Posted 8/7/2005 11:06 PM (GMT -6)
I did some lit search:
In 1880, Hardaway first described a kind of chronic, hard and globular skin nodules which were characterised clinically by an intense itch . The disease was named prurigo nodularis by Hyde in 1909 . Lately, many studies were performed to detect its causes and mechanisms. Some factors, such as emotional stress, seem to be contributory in certain cases. Around 80% of the patients have an atopic constitution and it has been claimed that in 20% the condition starts after an insect bite . Histologically, the disease is characterized by irregular acanthosis, hyperkeratosis and an inflammatory cell infiltration. The neurohistological changes includes a massive neural hyperplasia , which has been further verified by neuronal peptide staining as well as protein gene product 9.5 (PGP 9.5) and nerve growth factor receptor (NGFr) staining [5, 6, 7]. Recently, mast cells, neutrophils and eosinophils were investigated in order to enlighten the mechanism of the disease . But, the etiology is still not clear.
Treatment of prurigo nodularisnext term with topical capsaicin
Sonja Ständer MDb, Thomas Luger MDa and Dieter Metze MDb
From the Department of Dermatology,a and the Ludwig Boltzmann Institute for Cell Biology and Immunobiology of the Skin,b University of Muenster.
Available online 15 May 2002.
Background: Prurigo nodularis is an eruption of lichenified or excoriated nodules caused by intractable pruritus that is difficult to treat. Therefore the antipruritic efficacy of capsaicin seemed to be of particular interest because this alkaloid, extractable from red pepper, interferes with the perception of pruritus and pain by depletion of neuropeptides in small sensory cutaneous nerves. Objective: The aim of this concentration- and regimen-ranging study was to evaluate the efficacy, safety, and practicability of capsaicin in the topical treatment of prurigo nodularis in a large series of patients. Methods: A total of 33 patients with prurigo nodularis of various origins were selected to receive capsaicin (0.025% to 0.3%) 4 to 6 times daily for 2 weeks up to 10 months. The consecutive follow-up period was up to 6 months. In 7 patients, skin biopsy specimens were taken before, during, and after therapy and investigated histologically, immunohistochemically, and ultrastructurally. Results: All 33 patients could be evaluated for efficacy. After cessation of the symptoms of neurogenic inflammation, such as burning sensations or erythema, all of them experienced a complete elimination of pruritus within 12 days. In addition, capsaicin largely contributed to the gradual healing of the skin lesions. After discontinuation of the therapy, pruritus returned in 16 of 33 patients within 2 months. At the ultrastructural level, no degenerative changes of cutaneous nerves could be found during or after capsaicin therapy. Depletion of substance P was demonstrated by confocal laser scanning microscopy thus confirming the specific effect of capsaicin in vivo. Conclusion: Topical treatment of prurigo nodularis with capsaicin proved to be an effective and safe regimen resulting in clearing of the skin lesions. (J Am Acad Dermatol 2001;44:471-8.)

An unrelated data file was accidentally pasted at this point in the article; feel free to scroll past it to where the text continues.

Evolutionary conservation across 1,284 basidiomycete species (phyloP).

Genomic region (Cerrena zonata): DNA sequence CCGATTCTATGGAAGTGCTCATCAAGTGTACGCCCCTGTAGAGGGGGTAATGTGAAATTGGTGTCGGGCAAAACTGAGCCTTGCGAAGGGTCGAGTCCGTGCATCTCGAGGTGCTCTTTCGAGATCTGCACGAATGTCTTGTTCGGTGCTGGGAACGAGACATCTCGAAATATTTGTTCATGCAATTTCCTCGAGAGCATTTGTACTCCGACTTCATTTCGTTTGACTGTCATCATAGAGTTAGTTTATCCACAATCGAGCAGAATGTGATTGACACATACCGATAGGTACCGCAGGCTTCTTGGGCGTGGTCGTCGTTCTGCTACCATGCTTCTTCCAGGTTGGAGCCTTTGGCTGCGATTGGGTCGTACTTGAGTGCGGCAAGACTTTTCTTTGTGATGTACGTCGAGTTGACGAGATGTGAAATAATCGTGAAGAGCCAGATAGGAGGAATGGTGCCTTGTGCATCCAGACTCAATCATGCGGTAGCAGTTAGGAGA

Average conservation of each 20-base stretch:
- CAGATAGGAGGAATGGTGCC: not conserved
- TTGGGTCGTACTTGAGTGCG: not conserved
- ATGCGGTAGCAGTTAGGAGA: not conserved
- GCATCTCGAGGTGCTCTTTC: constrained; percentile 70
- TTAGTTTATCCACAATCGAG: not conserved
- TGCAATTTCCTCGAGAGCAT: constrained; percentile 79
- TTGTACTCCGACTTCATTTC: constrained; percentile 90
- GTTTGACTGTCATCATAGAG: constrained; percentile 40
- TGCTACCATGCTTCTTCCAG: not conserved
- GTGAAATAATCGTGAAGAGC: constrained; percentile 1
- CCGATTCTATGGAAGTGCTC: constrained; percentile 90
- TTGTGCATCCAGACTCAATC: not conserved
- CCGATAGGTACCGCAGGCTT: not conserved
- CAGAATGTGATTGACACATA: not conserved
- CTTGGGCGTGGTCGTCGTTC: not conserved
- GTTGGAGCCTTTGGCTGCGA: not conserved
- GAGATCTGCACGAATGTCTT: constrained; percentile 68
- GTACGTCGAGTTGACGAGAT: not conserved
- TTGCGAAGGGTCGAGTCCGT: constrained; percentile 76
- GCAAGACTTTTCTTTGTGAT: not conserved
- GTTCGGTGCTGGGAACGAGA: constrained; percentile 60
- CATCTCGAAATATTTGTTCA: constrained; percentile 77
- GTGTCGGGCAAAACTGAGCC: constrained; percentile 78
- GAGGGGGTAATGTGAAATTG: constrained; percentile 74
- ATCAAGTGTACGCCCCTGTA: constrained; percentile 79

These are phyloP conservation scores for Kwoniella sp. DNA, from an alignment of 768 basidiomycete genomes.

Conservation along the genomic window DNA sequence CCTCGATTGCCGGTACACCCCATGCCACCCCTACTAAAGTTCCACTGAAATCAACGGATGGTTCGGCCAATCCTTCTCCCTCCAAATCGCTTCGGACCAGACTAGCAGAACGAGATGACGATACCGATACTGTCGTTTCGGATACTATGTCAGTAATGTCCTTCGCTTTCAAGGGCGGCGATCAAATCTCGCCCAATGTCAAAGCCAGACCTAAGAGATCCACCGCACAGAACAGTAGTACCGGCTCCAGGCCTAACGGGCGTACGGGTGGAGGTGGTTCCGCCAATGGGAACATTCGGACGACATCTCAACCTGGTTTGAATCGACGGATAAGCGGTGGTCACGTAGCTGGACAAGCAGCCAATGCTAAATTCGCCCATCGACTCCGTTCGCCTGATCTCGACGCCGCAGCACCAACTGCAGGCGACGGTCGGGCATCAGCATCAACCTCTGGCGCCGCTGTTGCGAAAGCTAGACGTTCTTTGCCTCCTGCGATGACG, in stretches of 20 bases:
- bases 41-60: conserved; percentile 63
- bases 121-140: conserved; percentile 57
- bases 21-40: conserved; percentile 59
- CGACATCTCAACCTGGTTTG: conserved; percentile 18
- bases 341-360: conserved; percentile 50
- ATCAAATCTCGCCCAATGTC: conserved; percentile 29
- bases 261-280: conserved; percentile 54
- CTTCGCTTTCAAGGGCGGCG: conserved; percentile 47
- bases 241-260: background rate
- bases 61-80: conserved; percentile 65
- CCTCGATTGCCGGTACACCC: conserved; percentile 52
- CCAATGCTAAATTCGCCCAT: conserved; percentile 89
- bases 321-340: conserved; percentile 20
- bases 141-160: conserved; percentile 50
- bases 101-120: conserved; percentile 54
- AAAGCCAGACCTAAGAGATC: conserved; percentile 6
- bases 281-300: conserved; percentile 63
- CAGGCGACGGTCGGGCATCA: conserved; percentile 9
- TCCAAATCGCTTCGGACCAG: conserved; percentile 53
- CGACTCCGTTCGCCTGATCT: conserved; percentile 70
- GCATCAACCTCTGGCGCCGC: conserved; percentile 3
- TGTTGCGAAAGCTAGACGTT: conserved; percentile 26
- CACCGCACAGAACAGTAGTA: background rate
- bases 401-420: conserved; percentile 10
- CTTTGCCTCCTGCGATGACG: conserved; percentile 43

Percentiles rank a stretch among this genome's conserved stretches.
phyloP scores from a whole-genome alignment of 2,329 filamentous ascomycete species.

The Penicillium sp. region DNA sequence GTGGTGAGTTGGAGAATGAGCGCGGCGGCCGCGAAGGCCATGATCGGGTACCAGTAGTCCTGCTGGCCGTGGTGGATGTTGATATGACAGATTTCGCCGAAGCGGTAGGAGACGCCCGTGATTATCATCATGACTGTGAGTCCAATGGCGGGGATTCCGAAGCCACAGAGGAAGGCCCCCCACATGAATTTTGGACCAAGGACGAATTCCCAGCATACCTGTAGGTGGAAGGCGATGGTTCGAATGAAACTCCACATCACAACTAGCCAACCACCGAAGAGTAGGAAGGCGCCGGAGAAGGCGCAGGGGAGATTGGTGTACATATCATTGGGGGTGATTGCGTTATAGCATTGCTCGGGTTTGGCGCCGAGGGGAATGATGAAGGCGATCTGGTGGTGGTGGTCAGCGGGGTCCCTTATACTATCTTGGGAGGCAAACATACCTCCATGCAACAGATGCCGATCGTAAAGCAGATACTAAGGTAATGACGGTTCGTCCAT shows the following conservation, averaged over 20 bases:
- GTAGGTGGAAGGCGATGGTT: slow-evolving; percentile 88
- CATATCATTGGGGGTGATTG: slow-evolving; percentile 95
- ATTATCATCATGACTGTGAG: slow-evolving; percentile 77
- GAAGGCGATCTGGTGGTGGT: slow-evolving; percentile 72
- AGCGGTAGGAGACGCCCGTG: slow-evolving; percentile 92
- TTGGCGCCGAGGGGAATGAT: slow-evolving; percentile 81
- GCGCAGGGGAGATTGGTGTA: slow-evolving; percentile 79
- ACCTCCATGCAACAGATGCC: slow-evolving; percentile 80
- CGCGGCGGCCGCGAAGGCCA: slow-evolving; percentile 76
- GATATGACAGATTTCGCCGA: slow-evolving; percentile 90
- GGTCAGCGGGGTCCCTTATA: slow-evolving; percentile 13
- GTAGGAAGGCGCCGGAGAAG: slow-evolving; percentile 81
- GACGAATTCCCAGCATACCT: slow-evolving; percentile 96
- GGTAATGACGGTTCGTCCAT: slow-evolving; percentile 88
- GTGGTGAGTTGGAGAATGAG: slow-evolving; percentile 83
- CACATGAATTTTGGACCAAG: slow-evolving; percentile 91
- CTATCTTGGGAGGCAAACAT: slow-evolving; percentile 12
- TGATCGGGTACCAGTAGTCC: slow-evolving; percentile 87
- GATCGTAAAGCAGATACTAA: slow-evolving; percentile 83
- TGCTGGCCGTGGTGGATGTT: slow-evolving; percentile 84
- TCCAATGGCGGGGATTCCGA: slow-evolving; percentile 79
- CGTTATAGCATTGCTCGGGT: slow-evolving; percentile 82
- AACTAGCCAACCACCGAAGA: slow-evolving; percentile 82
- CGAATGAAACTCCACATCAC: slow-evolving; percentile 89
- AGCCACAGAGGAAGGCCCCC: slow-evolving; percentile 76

The connection of this disease with Alzheimers may be due to the meds taken to treat Alzheimers.
cholinesterase inhibitors (Razadyne, Exelon, Aricept, Cognex): prevent breakdown of acetylcholine
Namenda: N-methyl D-aspartate (NMDA) antagonist, regulating glutamate
Both groups increase neurotransmitters to counter neurodegredation and might be responsible for the neural hyperplasia as stated in the above article, resulting in prurigo nodularis.
Not a doctor, but I hope this helps some.
Asacol- 3x3 daily
Prednisone (tapering, 20mg right now)
GNC womens formulated iron (I know I'm a guy but these are way better than ferrous sulfate tabs)- 1 daily
Mens 1 a day vit- 1 daily
Ultra Concentrated Omega's- 2x daily
Concentrated Aloe vera extract and Whey protein in my breakfast or post-workout SCD fruit smoothie
Going into Remission (I hope):
Working out 4-6 day weekly